A Short Course In Wilderness, Remote & Expedition
Dr. Keith Brown
The Remote Medicine Paradigm
Lesson 1 (part 1): The Remote Medicine Paradigm
Remote medicine is different from first world medical care, everyone would agree with that. But those without significant remote care experience often fail to appreciate just how different it can be. A paradigm is a set of assumptions, concepts, values, and practices that constitutes a worldview.
The remote medicine paradigm is a worldview that embraces rather than struggles with the differences in medical care between the first world and the wilderness, expedition, and austere settings we operate in.
As a professional medical care provider, you have some appreciation for the differences. Isolation, various limitations, and unusual problems all contribute to making remote medical care a “different breed of cat.”We’ll look at these differences in detail, and others as well in this chapter.
We’ll also discuss the “10 Commandments” of remote medical care, and the most valuable knowledge, skills, and experiences you need to have to provide excellent remote medical care. Finally, we will summarize these points and conclude with our take on what you must do – learn – practice to provide excellent care in a remote setting.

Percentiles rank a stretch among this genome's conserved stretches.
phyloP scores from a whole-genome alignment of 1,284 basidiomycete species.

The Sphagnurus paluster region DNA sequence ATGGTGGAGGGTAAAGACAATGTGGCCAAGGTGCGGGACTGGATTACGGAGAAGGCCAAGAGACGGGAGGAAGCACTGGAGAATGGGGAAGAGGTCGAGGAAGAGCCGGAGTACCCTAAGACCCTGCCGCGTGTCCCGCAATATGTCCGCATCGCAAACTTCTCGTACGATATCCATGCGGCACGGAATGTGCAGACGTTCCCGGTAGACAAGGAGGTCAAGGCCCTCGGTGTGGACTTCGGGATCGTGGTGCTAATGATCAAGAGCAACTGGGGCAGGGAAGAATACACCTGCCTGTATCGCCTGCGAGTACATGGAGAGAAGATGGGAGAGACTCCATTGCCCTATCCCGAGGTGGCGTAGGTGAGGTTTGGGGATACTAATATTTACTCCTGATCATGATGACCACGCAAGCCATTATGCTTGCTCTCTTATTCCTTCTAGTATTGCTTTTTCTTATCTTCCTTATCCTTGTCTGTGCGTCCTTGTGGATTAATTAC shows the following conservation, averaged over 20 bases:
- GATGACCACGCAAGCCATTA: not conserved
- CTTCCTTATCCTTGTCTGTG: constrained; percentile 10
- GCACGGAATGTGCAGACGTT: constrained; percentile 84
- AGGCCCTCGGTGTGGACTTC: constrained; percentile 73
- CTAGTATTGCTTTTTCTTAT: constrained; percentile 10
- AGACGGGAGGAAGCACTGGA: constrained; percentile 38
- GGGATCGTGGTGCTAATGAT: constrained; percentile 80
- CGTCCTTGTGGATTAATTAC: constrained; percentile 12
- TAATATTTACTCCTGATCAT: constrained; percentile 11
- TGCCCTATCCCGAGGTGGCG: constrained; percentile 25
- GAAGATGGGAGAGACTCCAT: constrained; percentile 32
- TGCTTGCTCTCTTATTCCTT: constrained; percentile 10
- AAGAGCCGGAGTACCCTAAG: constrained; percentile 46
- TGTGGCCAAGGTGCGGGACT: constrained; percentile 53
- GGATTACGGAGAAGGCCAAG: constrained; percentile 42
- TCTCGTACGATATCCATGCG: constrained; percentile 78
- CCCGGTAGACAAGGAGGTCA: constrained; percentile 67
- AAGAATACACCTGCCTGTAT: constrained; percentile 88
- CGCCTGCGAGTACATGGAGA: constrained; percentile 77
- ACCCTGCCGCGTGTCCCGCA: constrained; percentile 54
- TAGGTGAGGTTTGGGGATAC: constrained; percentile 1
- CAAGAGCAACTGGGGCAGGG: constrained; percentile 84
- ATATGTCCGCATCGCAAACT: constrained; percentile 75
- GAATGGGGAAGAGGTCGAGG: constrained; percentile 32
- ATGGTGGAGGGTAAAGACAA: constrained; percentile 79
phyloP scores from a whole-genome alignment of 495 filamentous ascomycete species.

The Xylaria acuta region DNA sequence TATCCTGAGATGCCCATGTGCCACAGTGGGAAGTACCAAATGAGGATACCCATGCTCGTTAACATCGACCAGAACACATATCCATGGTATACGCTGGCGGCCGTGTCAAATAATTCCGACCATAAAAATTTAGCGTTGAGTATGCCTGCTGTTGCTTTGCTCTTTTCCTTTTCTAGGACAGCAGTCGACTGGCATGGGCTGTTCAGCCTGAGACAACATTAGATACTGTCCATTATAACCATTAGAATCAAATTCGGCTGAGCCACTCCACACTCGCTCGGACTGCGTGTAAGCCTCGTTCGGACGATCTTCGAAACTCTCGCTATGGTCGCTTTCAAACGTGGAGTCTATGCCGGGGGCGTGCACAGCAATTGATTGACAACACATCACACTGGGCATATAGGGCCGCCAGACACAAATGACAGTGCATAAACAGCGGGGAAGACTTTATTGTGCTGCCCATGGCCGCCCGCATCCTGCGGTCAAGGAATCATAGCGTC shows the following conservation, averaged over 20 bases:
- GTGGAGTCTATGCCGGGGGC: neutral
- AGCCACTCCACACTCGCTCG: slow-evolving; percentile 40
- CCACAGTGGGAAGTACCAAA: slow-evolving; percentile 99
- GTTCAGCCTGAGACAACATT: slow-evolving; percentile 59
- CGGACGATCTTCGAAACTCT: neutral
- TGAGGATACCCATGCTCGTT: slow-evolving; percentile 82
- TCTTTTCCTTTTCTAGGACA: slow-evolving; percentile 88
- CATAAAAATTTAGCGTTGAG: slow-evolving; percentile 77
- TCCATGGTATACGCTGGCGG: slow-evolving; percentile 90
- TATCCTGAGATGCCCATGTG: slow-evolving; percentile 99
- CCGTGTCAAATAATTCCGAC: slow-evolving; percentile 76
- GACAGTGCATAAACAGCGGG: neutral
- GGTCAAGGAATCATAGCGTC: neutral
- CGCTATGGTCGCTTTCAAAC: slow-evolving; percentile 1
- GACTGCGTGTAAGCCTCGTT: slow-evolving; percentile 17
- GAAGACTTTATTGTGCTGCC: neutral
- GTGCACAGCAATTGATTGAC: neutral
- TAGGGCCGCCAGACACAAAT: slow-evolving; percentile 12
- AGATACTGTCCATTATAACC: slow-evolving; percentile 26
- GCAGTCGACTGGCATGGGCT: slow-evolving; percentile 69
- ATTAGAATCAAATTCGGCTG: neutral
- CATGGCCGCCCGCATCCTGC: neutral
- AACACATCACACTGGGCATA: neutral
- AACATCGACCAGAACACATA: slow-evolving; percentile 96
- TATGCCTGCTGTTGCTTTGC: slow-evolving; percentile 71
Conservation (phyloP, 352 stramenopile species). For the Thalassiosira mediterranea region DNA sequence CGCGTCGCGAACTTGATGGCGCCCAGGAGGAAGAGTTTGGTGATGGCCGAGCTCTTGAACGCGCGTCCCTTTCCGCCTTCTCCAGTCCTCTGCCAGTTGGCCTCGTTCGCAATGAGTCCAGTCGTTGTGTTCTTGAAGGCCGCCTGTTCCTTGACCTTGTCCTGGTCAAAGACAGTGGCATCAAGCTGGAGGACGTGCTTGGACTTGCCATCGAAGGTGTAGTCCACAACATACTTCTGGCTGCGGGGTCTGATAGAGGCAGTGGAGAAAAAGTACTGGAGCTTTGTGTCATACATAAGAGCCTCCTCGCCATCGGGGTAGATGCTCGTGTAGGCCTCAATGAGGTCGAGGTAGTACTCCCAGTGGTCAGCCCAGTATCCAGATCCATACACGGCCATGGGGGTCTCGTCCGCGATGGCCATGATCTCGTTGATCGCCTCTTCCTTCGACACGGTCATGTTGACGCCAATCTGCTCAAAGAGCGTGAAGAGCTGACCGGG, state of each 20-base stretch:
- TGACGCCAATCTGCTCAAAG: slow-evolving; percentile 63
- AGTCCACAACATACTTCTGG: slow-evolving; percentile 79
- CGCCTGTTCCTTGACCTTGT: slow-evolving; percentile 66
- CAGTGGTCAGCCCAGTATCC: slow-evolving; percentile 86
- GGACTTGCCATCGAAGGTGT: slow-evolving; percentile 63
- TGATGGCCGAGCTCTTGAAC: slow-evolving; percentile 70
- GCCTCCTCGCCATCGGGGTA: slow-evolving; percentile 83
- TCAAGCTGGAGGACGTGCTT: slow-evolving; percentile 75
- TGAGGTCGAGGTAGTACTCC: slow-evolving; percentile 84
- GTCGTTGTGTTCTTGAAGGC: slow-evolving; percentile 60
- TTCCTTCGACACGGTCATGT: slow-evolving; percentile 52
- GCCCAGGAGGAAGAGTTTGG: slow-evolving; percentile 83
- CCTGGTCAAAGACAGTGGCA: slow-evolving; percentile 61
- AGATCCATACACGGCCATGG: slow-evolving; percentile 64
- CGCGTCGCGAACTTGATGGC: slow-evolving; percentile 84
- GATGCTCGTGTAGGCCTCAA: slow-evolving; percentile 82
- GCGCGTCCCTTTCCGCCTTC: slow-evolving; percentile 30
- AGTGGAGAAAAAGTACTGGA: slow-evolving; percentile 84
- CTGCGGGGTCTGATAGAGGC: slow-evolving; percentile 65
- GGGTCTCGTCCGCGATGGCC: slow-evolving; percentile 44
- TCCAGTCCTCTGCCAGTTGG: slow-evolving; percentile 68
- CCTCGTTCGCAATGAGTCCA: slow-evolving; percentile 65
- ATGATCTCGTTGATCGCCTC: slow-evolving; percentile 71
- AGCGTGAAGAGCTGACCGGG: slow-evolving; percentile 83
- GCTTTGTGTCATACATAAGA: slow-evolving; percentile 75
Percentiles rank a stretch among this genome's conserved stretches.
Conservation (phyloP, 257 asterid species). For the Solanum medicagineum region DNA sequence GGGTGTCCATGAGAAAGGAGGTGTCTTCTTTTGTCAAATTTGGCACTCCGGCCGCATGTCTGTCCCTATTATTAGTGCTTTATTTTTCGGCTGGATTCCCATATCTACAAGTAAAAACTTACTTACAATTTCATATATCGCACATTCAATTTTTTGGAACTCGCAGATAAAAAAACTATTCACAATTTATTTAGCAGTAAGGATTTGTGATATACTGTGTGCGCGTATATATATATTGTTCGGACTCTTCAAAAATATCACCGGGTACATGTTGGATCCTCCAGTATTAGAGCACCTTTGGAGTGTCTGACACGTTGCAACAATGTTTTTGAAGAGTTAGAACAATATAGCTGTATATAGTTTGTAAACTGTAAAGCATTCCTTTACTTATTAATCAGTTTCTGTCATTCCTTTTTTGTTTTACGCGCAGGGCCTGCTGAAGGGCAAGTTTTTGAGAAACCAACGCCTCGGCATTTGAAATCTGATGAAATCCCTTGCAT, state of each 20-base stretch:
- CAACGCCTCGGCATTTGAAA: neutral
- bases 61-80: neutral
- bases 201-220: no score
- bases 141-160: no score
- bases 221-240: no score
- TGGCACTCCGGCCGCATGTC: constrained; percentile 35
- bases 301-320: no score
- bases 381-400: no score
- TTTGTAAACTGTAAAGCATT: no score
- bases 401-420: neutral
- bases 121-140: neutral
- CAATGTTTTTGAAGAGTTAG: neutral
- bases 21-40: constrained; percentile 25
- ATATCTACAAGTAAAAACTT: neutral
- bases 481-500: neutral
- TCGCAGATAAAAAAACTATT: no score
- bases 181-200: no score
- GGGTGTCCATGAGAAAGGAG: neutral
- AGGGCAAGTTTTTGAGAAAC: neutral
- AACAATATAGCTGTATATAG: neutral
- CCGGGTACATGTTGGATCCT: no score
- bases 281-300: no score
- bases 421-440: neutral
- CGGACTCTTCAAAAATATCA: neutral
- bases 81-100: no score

We should also point out to you that you need to have a complete understanding of the differences between traditional medical care and remote medical care, not only to be able to provide it, but also to understand and
anticipate the needs and reactions of others. Supervisors, team leaders, supply personnel, tertiary care specialists, and patients themselves often have no prior experience in a wilderness, expedition, remote, or disaster setting. This can lead to frustration and confusion on their part, as they do not understand why things are not being done as they expect – as they have seen on TV, or according to “the book.”
As a trained and certified remote medical care professional, it will be your job not only to care for patients, but also to be able to help them, your teammates, and your supervisors understand the requirements and limitations of providing effective medical care in the remote setting.